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Harness The Psychology Of Gratitude In Business

Gratitude has the power to improve your health, happiness, and success.

Gratitude is a potent force. It has the power to improve your health, happiness, and success. It builds strong relationships. I want to show you the good that comes from gratitude – personally, relationally, and professionally – and give you six examples of how and why you should make it a priority.


Gratitude is good for you

Let’s start by taking a look at what science reveals about the impact gratitude has. A study from 2008, published in the Oxford University Press journal, Cerebral Cortex, leveraged MRI scan technology to analyze the neural basis of various emotional states and their connection to social values. When exploring gratitude, there was an unmistakable correlation between the brain’s reward pathways and feelings of gratitude.

Photo: Brendan Kamm, Co-founder and CEO of Thnks | Courtesy Photo
Photo: Brendan Kamm, Co-founder and CEO of Thnks | Courtesy Photo

Brain Balance boiled it down in this article, “In short, gratitude can boost neurotransmitter serotonin and activate the brain stem to produce dopamine. Dopamine is our brain’s pleasure chemical. The more we think positive, grateful thoughts, the healthier and happier we feel.” Gratitude equals dopamine. Got it!

But you didn’t need a scientific study to tell you that gratefulness makes you feel better – we’ve all experienced it and know it intrinsically. Without question, gratitude is good for you. By showing gratitude to someone else you are giving yourself a boost and rewiring your brain to be happier.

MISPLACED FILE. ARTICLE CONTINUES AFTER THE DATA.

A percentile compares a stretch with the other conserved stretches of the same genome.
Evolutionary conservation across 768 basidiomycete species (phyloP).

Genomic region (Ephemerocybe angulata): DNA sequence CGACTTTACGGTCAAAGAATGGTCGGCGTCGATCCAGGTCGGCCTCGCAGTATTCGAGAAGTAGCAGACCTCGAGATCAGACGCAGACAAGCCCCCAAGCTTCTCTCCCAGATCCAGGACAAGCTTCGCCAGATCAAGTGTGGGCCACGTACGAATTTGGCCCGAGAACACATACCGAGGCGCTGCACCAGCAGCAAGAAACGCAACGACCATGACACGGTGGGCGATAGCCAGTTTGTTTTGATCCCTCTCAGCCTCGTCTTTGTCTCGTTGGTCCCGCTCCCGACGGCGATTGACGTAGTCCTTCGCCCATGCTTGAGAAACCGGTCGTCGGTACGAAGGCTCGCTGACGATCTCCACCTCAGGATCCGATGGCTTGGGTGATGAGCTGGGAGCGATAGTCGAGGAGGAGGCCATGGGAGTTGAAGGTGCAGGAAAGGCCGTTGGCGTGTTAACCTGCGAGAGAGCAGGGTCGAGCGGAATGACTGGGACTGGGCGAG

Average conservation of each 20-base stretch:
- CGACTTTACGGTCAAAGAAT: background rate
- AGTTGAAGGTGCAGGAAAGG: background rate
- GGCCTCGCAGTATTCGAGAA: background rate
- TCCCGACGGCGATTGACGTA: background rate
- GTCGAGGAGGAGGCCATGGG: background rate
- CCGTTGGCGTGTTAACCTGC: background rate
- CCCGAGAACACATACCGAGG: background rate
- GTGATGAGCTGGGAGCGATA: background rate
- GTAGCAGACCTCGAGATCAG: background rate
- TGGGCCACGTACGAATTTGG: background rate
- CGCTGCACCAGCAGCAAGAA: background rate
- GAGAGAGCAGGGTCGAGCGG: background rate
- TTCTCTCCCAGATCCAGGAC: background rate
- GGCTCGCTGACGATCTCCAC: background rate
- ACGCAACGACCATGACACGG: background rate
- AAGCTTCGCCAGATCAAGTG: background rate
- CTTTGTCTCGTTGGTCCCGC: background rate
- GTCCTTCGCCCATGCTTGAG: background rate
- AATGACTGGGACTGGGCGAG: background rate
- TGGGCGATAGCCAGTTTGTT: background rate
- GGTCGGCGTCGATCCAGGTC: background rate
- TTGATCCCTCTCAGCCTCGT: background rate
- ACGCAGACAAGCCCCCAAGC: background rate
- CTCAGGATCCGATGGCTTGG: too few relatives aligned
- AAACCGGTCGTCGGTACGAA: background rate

Gratitude and relationships

Of course, the real reason you show gratitude isn’t to help yourself – at least it shouldn’t be the main driver. Rather, showing genuine gratitude is an expression of your thankfulness for someone else. You value them, or they’ve done something for you, and you want to say ‘thank you.’

“Strong relationships are reciprocal and mutually beneficial, and gratitude needs to be baked in at a core level.”

Strong relationships are reciprocal and mutually beneficial, and gratitude needs to be baked in at a core level. Robert A. Emmons, a professor of psychology at the University of California, Davis put it like this, “Gratitude is the moral cement, the all-purpose glue, the emotional spackle that squeezes into the cracks between people, strengthening and solidifying these relationships. Without gratitude, we’d be in relational ruin. Organizations, families, societies would crumble.”

It really is that important.


Gratitude and business success

With things like the fabric of society hanging in the balance – it begs the question – why isn’t gratitude more of a focus when it comes to business? Sure, we’ve all received swag gifts at trade shows (how many logoed pens do you have in your possession right now?) and generic gift baskets sent at the holidays (that end up in the break room and only hope to cause the faintest stir of delight). Those are partially founded in the concept of gratitude, but they fall woefully short.

Real gratitude is expressed through personalized thoughts and actions – not generic displays of ‘corporate gifting’. Real gratitude takes the form of a delivery meal to a contact that is sick, or a copy of your favorite children’s book to the contact that is raising a young child. It’s thoughtful, relevant, personal – it shows that you actually care about them – and it’s not about giving them ‘stuff’ with your logo on it…